Just lately, with Katie Hill‘s #BodyLove campaign on Twitter, I’ve been thinking about how becoming a mum has changed me. Here’s a list. I love lists!
- Until I was 30, I hated my body. I always considered myself to be too fat, too wobbly, too ugly, “don’t take my photo from that angle, you’ll show my chins!” At one point, I was going to the gym 8 or 9 times a week. I was quite fit. I ran a half marathon and was lifting heavier weights than most of the boys in the gym at 6:30am. But I still had no body confidence. Now my body has produced a baby, I’m much more relaxed about everything. Yes, I’ve got stretch marks, yes my thighs wobble and I have bingo wings, yes my boobs are a bit saggy. But look at what I made! Also, to experience my body a few days post-birth, and then find that actually, it’s gone back to “normal” fairly quickly, was pleasantly surprising.
- Before, even though I lifted heavy weights and ran in races and all the rest of it, I had no mental strength. I once ran a gruelling 10 mile race around the hilly outskirts of Salisbury by staying behind the man in front of me, and basically using his mental strength to get my through. Experiencing a 10 and a half hour labour has made me realise that actually, my body’s capable of a lot more than I ever thought. I tend to think to myself “come on, you’ve been through childbirth; this is piss easy in comparison!”
- I am less tolerant of a lot of things these days. I won’t settle for a man treating me like crap, I won’t put up with people letting me down, I won’t have people smoke or drink near my child. Before, I used to put up with all these things and more, biting my tongue and silently seething.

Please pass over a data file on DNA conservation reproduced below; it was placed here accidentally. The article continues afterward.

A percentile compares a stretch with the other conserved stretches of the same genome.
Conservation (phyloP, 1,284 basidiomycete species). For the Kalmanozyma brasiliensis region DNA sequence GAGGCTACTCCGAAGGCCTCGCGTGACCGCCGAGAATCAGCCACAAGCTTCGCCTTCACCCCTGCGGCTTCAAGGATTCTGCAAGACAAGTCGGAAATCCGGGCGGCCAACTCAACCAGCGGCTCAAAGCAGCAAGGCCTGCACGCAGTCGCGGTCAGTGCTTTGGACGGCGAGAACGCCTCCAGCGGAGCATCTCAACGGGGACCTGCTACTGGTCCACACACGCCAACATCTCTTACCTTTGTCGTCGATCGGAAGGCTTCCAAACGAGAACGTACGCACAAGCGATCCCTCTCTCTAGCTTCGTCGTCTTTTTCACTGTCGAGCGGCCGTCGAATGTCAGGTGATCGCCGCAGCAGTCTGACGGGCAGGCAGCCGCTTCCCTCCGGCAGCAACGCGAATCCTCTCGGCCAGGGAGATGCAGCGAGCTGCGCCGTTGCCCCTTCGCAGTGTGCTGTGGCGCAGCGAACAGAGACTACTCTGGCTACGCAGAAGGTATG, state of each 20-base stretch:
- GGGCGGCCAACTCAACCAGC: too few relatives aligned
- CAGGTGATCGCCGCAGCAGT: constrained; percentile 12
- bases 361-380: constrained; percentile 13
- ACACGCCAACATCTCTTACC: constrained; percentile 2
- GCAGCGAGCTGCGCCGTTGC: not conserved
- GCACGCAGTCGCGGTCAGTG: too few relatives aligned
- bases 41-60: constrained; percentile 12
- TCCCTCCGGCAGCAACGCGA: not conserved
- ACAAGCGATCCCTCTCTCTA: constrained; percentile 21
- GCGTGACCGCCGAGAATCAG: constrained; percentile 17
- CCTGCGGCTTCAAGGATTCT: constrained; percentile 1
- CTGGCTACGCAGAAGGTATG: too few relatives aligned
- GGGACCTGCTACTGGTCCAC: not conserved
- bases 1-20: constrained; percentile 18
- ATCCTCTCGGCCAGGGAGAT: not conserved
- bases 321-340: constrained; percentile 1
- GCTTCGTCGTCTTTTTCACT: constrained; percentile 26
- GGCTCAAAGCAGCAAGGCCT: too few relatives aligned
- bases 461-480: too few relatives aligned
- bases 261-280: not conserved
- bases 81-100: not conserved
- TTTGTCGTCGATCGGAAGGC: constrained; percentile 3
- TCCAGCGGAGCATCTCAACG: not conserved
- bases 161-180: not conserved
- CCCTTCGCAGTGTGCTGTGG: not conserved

- On the other hand, I’m more tolerant of other things. People who walk too slowly down the pavement, children asking awkward questions or just generally being precocious, screaming babies in Sainsbury’s. I used to tut and think, “Gawd, control your kid!” but now I just smile and think how lucky I am it’s not me! People apologise for being in the way and I tell them not to worry about it. Life is too short!
- I have more fun these days. I’m not afraid to go outside and splash in puddles, or spend half an hour pulling faces at S as I push her on the swing. I push her along in the buggy, happily chattering away to her and making silly noises (the latest favourite is a pretend sneeze) and I don’t care what you think of me. Stare all you want; I’m the one with a smile on my face!
- These days, I am much more aware of my mental health, and its precarious stability. Before, it didn’t matter if I had a bad couple of weeks, drank too much, didn’t go into work, didn’t wash up. Now I need to take steps at the first sign of trouble, to stop anything nasty from creeping in. I can’t afford to be reckless with myself, now that I have someone else who relies on me for food and cuddles.
- I’m a lot more careful crossing roads. I’ll stand at a crossing, press the button, and wait for the little green man, while those around me will make a run for it in front of a reasonably slow car. My child is too precious for me to risk her life, and since she relies on me, I can’t afford to risk getting myself run over.
- I’m still the world’s messiest person, but that mess is confined to “my” side of the living room. The play mats are kept clean, S’s toys are tidied and put away as often as possible. Meanwhile, the rubble next to me on the sofa has recently reached epic proportions, and I’m wondering whether I can get away with just chucking it all in a black bag and starting again.
What about you? Has becoming a parent changed you in ways you didn’t expect?